All pork producers are ready and willing to comply with new federal water-quality regulations regardless of whether they are required to obtain federal discharge permits, National Pork Producers Council officials testified to a congressional subcommittee looking into agriculture’s effects on water quality.

The U.S. Environmental Protection Agency has overhauled the federal Clean Water Act to cover Concentrated Animal Feeding Operations and will issue a rule this summer requiring them to get CWA discharge permits if they exceed a certain size. Pork operations of any size will be required to get permits if they plan to discharge.

The CAFO rule will include fines of up to $32,500 a day on producers who do not keep animal manure out of surface waterways or who fail to use specified agronomic and conservation practices when applying manure to cropland they control. The requirements and penalties can be imposed on producers if they discharge manure to water, even if they do not have a CWA permit.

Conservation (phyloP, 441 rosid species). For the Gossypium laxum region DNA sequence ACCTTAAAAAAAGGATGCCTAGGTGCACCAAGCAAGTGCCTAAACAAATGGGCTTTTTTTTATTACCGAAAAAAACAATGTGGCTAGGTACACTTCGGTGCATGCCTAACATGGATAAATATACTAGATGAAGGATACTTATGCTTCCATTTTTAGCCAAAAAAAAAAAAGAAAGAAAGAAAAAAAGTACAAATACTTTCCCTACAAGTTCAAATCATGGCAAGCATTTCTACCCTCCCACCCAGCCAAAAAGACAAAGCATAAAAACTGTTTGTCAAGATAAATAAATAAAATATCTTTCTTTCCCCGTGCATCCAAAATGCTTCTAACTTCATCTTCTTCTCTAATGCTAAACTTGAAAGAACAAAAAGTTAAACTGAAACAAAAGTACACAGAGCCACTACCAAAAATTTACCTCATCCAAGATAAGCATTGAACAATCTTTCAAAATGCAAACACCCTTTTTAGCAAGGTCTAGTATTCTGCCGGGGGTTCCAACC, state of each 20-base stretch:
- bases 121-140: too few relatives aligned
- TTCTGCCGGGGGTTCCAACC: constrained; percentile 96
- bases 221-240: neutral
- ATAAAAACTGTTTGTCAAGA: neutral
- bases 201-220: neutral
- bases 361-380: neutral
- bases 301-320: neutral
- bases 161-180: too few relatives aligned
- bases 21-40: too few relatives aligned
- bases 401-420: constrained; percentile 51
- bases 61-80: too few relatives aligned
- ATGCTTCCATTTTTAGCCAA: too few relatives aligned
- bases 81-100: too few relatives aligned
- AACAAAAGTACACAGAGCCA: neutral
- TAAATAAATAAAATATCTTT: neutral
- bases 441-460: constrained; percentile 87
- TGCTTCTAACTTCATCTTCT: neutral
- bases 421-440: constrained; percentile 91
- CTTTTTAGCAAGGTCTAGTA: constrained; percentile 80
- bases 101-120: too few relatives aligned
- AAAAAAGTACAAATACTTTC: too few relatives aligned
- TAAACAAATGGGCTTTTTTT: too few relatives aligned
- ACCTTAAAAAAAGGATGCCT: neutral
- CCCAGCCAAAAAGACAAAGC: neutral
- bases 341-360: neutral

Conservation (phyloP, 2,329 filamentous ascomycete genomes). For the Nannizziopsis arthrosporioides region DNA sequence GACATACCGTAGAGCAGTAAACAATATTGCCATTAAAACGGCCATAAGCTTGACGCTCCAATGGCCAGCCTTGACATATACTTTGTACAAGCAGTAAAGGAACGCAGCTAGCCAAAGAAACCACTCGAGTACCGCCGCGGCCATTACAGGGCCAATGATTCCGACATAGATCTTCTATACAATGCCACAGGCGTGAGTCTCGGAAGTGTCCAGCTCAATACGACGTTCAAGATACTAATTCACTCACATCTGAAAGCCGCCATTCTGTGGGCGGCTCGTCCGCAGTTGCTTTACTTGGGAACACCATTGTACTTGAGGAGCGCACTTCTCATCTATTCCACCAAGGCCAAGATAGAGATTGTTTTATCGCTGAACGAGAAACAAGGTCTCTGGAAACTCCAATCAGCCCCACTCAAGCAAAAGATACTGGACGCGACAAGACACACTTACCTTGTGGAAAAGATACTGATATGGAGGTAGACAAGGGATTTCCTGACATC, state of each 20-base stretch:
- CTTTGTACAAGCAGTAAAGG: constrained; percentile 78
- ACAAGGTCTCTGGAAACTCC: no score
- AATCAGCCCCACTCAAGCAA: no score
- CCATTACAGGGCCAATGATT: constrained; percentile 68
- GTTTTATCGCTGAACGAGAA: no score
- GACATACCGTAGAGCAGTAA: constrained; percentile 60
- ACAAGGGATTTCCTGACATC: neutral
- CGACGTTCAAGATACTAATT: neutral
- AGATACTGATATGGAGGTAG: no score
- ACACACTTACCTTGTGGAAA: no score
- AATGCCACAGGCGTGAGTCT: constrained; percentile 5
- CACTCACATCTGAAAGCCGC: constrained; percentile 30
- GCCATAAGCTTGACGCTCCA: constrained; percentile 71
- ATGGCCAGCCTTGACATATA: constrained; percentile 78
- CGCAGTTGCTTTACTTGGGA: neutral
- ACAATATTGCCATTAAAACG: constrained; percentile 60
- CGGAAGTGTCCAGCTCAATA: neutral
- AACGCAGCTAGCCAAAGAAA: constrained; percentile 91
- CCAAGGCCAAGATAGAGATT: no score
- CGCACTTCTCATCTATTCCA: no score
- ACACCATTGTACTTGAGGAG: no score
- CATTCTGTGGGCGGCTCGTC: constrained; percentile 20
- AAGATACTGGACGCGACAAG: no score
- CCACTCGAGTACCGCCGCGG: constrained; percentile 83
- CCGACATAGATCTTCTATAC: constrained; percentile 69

“Pork producers take these new requirements with the utmost seriousness,” says Doug Wolf, NPPC Environment Committee member. “We can and will comply.” NPPC submitted written testimony to the House Transportation and Infrastructure Committee’s water subcommittee.

The new federal rule is being imposed despite the fact that the pork industry has had very few manure releases, points out NPPC. A check of the top eight pork-producing states, which have their own water-quality permitting programs, shows that of the 15,460 regulated pork-production sites, less than 1 percent of them had a manure release to any water, including surface water without a connection to a “water of the United States” – the criteria for needing a CWA permit.

  “Pork producers are proud of this record,” Wolf says. “It shows just how much of a commitment we have made since the late 1990s to design and build our farms to protect water quality and how well we are managing them. We have every intention of continuing this high level of ‘zero-discharge’ performance.”

 Source: National Pork Producers Council